I’d have a few concerns. But I’m not a mom of a girl going away to school, I just teach personal safety skills to girls whose moms are concerned as their girls are growing into independence.

Recent headlines tell us about a young man at one of America’s elite prep schools who engaged in the school tradition of “senior salute.”  How that particular encounter turned into non-consensual sex and a rape charge.  The young man was convicted by a jury of one count of using the internet to have sex with a child, and three counts of misdeameanor sexual assault and child endangerment.  He was acquitted of the more serious charges of felony rape.

According to CNN’s legal analyst Sunny Hostin, “the jury did not appear to believe the former prep school student’s claim that there was no intercourse, but it also seemed to dismiss his accuser’s testimony that it was against her will.”

My focus, as a self-defense teacher, is less on the legal issues and more on what we’re teaching girls, explicitly as well as implicitly.

This article from the New York Times details the young woman’s testimony.  She describes a mixture of emotions during and after the assault — of politeness and pain, then secrecy versus standing up for herself.

“I didn’t want to come off as an inexperienced little girl,” she said. “I didn’t want him to laugh at me. I didn’t want to offend him.”

Afterward, she said, she felt physical pain and utter confusion, and blamed herself for the events; it took several days for her to tell anyone, in full, what happened.

“I feel like I had objected as much as I felt I could at the time. And other than that I felt so powerless,” she said, adding, “I was telling myself, ‘O.K., that was the right thing to do, you were being respectful.’ ”
This girl’s feelings of powerlessness are common among teens in this sort of situation.  Girls encounter a host of contradictory messages.  They should be polite, nice, and certainly not rude — while at the same time keeping themselves safe.
I believe respect is a very important social grace, and it should not trump safety.
My concerns include:
  • The jury’s verdict indicates that many adults still don’t believe girls could be telling the truth about rape.  These jury members are also community members, and could very well be among those from whom a girl seeks advice and help.
  • The girl not being aware of other tools at her disposal to discourage and perhaps prevent the rape.
  • The girl’s feelings of powerlessness over her own body.  As noted sexual health educator Amy Lang says, she should be the boss of her body.

Not only should any girl expect to have her “no” respected, she should have other options in case it is not.  That’s what I teach, and in self-defense classes we practice skills when unfortunately “no” isn’t enough.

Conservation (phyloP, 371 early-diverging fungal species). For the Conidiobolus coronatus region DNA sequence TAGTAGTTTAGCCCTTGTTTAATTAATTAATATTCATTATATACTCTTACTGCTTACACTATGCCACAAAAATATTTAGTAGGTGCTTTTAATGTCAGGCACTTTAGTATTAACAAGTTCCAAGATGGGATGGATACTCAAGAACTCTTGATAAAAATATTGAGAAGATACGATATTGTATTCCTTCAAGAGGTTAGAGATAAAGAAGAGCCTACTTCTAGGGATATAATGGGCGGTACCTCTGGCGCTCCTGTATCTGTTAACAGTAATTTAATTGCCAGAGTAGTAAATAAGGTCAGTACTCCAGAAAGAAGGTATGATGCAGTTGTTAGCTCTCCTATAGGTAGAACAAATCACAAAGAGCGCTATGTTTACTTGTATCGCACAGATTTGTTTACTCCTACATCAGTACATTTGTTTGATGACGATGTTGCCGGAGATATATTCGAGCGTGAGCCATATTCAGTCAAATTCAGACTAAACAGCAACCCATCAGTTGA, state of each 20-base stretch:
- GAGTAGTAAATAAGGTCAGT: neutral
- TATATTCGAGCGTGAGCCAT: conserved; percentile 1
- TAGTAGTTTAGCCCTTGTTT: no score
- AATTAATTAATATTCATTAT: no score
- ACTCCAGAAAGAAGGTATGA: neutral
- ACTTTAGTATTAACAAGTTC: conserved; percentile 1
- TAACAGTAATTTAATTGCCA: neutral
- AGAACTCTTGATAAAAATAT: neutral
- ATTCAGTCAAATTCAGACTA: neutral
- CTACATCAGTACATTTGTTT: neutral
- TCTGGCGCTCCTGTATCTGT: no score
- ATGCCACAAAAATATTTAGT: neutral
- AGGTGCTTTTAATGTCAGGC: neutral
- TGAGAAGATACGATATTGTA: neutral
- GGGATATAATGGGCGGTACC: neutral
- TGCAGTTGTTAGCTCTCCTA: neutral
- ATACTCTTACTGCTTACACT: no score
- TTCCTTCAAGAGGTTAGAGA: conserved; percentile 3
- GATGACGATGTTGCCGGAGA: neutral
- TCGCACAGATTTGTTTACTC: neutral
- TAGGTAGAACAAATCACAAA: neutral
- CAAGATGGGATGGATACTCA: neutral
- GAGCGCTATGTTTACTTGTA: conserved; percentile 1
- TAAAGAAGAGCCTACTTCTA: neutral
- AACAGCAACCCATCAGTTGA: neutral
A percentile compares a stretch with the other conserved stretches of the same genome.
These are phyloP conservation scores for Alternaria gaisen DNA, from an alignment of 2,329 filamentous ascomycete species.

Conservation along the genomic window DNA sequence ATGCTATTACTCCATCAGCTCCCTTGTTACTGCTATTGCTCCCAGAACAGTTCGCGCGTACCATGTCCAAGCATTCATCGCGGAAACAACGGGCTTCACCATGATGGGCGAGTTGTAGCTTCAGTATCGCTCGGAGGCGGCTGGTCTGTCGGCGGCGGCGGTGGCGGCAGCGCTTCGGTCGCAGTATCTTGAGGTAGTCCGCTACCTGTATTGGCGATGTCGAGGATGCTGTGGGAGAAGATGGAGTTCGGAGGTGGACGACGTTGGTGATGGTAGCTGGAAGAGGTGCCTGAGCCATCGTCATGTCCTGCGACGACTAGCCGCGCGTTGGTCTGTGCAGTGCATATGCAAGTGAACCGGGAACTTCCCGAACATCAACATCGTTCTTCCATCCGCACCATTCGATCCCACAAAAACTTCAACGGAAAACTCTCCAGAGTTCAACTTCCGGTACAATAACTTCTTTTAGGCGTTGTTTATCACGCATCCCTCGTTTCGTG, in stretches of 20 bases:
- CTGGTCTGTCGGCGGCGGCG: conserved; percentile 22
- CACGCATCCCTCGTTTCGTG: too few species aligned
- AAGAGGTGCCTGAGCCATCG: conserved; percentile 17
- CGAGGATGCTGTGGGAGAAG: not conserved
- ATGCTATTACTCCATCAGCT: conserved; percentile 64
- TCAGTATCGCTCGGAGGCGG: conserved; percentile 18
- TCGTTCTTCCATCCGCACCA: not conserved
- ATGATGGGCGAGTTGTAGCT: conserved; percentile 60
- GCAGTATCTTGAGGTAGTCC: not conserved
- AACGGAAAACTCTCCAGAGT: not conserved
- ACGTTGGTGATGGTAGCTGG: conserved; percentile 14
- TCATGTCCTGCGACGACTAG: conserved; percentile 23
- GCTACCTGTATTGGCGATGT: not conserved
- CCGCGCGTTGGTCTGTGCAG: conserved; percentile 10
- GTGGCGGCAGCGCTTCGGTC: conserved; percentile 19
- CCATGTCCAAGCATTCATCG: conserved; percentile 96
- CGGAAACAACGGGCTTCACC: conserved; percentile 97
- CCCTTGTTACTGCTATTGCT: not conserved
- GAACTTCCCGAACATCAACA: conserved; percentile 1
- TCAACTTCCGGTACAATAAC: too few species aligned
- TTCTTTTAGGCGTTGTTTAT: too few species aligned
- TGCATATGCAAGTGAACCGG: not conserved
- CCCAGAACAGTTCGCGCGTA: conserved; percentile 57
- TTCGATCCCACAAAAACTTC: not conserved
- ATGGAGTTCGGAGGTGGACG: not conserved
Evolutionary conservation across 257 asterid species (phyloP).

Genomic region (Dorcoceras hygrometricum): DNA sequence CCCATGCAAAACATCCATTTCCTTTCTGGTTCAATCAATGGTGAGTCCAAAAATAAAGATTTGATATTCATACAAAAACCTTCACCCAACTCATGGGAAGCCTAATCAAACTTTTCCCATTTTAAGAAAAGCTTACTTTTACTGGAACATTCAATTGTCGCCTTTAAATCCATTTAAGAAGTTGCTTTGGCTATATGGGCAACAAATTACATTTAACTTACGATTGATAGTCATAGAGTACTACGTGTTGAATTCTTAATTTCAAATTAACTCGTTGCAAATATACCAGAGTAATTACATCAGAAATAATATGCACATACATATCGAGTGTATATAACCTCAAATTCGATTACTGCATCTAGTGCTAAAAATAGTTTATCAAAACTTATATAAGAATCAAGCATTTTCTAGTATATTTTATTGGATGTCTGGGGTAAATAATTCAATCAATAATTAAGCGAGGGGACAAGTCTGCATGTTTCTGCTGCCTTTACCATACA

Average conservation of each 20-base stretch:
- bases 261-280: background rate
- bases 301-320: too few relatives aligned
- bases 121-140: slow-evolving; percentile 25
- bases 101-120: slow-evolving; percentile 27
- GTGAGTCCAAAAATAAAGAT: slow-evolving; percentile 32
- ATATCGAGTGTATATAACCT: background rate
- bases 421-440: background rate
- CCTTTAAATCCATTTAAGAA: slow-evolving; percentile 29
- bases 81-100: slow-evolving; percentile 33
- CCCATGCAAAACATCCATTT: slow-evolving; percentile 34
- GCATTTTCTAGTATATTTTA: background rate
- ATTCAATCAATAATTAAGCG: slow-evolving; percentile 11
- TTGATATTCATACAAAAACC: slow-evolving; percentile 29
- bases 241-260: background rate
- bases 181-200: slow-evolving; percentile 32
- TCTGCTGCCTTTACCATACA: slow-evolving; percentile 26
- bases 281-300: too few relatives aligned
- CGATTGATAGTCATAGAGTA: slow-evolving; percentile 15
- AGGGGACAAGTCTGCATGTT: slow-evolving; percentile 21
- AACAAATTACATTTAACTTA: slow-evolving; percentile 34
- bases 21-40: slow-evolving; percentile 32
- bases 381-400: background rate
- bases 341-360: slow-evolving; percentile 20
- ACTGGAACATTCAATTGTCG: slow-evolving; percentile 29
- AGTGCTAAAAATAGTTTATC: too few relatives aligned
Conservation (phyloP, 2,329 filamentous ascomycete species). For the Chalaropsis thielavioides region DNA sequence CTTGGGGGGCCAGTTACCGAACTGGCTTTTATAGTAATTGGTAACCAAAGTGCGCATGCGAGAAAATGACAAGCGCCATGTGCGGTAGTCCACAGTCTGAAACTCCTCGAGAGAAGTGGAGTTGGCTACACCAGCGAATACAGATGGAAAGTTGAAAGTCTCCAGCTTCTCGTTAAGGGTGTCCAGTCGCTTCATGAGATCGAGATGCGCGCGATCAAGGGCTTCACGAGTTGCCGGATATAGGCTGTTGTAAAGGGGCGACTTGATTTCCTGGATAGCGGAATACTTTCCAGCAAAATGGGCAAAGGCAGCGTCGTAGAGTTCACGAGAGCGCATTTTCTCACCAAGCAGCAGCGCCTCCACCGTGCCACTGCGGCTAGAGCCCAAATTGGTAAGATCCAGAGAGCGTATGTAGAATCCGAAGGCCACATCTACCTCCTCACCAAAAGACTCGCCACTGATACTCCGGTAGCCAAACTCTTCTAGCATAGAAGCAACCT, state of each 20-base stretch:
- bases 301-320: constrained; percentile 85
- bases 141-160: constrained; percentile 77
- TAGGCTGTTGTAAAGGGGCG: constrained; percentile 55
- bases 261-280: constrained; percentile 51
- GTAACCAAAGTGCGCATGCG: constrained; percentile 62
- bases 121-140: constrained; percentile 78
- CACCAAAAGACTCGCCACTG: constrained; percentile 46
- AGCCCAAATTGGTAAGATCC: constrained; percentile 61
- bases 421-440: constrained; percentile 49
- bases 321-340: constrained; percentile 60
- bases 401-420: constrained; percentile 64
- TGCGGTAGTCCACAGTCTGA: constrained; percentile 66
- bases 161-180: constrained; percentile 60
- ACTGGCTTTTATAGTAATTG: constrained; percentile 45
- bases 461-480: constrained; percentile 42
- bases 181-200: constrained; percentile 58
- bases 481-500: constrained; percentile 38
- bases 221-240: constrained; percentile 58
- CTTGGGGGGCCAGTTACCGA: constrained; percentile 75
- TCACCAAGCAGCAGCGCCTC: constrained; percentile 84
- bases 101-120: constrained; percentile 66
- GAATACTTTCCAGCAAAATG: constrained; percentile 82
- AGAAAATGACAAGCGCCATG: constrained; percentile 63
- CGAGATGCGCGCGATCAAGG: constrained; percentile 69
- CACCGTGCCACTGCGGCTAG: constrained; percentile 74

Students who have taken my six-week self-defense course for women already know this:  the rate of violence has been in decline for the past couple of decades.

But that was not at all obvious a couple of decades ago.  In fact, the early 1990s saw a spike in youth violence.  Some experts were predicting the worst was yet to come, and felt they needed to deploy hyperbole on what they saw as the inevitable.  The term “superpredator” was coined by political scientist John DiIulio to describe teens who were increasingly violent.  These teens were supposed to unleash chaos upon our fair Gothams.

It never happened.

Almost as if on cue, after these predictions hit the mass media, the crime rate began dropping.  And dropping.  And dropping.  Today’s rates of violence are at record lows.

(if the embedded video is not visible here, go here.)

However, hyperbole won out over fact.  Punitive punishments and harsher penalties for juveniles became the law.  Panicky policy repercussions from that era have lingered a long while.

When you consider your personal safety risks, what do you value?  How do you distinguish the hype from the fact?  Predicting the future will never be easy, but you can do better when you winnow out the alarmist labels and recognize the “dog whistles” for what they are.

In local news, some residents of Seattle’s Capitol Hill are getting fed up with street assaults.  According to this article in The Seattle Times, a new neighborhood watch group is in the works.  Dubbed “OutWatch” and modeled after Q-Patrol in the early 1990s (which was modeled after NYC’s Guardian Angels of an earlier decade), the current plan seems to have patrols consisting of 4 persons.  Initially, at least 2 of the 4 are supposed to have self-defense training.

[Which is all very nice, except that self-defense may or may not be what they need.  I sure hope their self-defense training included de-escalation training and bystander intervention, which are more valuable skills for this endeavor.  I hope they are also planning on background checks for all volunteers.]

According to the article, it seems the patrols’ primary aim is to escort people safely to their cars, homes, or other safe place.  This should be useful — after all, the police do advise us to keep with a group to reduce risk of assault.  Simply having a presence can also remind us to keep safety and awareness of our surroundings in mind, as well as send a message that people are watching and won’t put up with violence in their community.

I wish them luck organizing and sustaining this project. 

This afternoon I taught a class for tween girls (and a mom or two), and afterwards one mom and I were talking about this “blaming the victim” of rape nonsense.  She mentioned that one of her friends, many years ago, was raped right after her high school graduation.  The girls was at home in bed, and a robber with a gun broke into the house. He raped her.  The police later asked her what she was wearing.

I remembered a speaker from the 2011 Seattle SlutWalk with the same story.  I asked if the women spoke at SlutWalk and the mom said yes.  Got the speaker’s name, found her on YouTube, and here she is, just as I remembered.